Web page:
British technology company Cambridge Consultants Ltd. has joined forces with Hitachi, Ltd., to devise cutting-edge solutions for the worsening global blight of plastic waste. The Japanese giant is increasing its focus on social innovation, and announced in April the creation of its Kyoso-no-Mori, or Co-innovation Forest, project at its central research laboratory.
Under the scheme, scientists and researchers have been tasked with accelerating innovation through open collaboration with other experts to meet the 17 Sustainable Development Goals (SDGs) set by the United Nations in 2015. The target date for achieving those goals is 2030.
High up on the SDG list is improving the quality of life for the planet’s citizens and creating a sustainable, human-centric society. Worsening pollution is one issue that needs to be addressed to meet that aim, and Cambridge Consultants has a great deal to bring to the table.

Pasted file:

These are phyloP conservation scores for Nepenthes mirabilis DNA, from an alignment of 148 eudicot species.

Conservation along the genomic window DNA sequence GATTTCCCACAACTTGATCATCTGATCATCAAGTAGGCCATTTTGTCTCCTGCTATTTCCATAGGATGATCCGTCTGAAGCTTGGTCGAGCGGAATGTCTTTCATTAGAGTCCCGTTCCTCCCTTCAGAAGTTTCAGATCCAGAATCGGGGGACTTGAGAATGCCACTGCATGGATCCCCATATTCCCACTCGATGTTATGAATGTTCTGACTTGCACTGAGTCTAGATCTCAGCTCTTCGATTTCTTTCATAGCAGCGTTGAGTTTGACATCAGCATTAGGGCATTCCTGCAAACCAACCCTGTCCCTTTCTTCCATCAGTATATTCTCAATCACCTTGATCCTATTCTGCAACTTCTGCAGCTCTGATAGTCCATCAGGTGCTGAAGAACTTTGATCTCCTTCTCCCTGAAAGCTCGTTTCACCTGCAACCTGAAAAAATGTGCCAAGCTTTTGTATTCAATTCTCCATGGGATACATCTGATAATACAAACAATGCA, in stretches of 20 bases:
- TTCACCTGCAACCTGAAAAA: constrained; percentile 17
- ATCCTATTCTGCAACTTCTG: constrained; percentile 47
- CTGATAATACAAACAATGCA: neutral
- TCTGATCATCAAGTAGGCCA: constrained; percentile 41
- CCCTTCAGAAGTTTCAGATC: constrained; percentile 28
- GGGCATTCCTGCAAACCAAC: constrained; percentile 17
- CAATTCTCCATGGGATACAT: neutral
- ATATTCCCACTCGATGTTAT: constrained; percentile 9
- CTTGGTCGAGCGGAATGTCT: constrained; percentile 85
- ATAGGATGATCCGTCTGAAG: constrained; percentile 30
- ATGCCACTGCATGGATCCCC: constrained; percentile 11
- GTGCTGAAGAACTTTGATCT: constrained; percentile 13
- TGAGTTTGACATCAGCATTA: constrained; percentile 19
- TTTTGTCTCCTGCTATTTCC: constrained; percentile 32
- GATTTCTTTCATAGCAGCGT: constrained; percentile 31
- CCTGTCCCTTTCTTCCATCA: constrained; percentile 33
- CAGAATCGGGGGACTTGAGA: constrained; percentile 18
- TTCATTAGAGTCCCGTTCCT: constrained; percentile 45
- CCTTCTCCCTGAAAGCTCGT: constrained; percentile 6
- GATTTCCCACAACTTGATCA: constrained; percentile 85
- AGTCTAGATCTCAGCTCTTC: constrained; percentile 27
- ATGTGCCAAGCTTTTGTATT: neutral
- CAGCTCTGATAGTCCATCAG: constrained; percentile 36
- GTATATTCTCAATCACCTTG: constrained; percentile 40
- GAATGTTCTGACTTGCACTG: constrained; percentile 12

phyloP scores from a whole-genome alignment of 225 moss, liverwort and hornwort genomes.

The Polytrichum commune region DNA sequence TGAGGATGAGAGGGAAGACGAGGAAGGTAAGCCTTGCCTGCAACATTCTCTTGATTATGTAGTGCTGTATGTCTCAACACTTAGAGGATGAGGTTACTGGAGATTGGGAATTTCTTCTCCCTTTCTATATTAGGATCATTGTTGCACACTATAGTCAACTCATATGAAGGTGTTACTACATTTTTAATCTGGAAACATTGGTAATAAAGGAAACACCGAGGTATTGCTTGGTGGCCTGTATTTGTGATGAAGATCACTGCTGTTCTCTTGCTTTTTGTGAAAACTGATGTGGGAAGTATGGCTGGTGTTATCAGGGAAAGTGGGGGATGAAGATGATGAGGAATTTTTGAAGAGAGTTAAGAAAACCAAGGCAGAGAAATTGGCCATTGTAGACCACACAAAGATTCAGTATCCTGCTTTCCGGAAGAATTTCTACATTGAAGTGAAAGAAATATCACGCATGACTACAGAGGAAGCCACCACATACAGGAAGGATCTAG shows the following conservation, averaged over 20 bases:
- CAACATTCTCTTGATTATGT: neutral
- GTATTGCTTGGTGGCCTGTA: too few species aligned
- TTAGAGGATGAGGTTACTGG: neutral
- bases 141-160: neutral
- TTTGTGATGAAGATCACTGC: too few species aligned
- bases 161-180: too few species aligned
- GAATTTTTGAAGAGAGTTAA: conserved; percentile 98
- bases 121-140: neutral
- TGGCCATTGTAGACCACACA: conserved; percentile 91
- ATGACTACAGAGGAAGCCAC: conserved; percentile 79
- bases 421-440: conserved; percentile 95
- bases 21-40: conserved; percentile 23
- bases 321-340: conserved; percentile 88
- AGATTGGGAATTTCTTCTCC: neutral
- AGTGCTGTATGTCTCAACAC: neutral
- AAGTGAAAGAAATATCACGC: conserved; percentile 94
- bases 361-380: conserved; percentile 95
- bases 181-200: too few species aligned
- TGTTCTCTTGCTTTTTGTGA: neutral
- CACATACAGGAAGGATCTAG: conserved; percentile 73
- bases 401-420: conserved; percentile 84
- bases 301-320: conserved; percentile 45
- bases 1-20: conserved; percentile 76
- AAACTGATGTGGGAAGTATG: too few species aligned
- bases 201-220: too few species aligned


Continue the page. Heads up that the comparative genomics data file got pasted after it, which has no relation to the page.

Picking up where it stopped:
A.J. van Bochoven, head of Strategic Innovation, said: “Cambridge Consultants and Hitachi have a long-term, trusted partner relationship. We have a particular interest and expertise in synthetic biology, so it made sense to focus our involvement in that area, examining how the tools of synthetic biology can address the huge problem of plastic waste.
“More broadly, this project represents an excellent opportunity for our own UK-based staff to collaborate with a Japanese firm and immerse themselves in Japanese culture and business by working alongside Hitachi’s team in the new facility”.
One of a kind
The Hitachi scheme is the latest project at the Central Research Laboratory, which was established in 1942 to research into helping society some 10–20 years in the future.
Believed to be the only one of its kind in the world, the project is part of an effort to be more efficient and make faster progress on this important matter.
Innovation requires strong relationships between “world-class technology partners,” Hitachi said.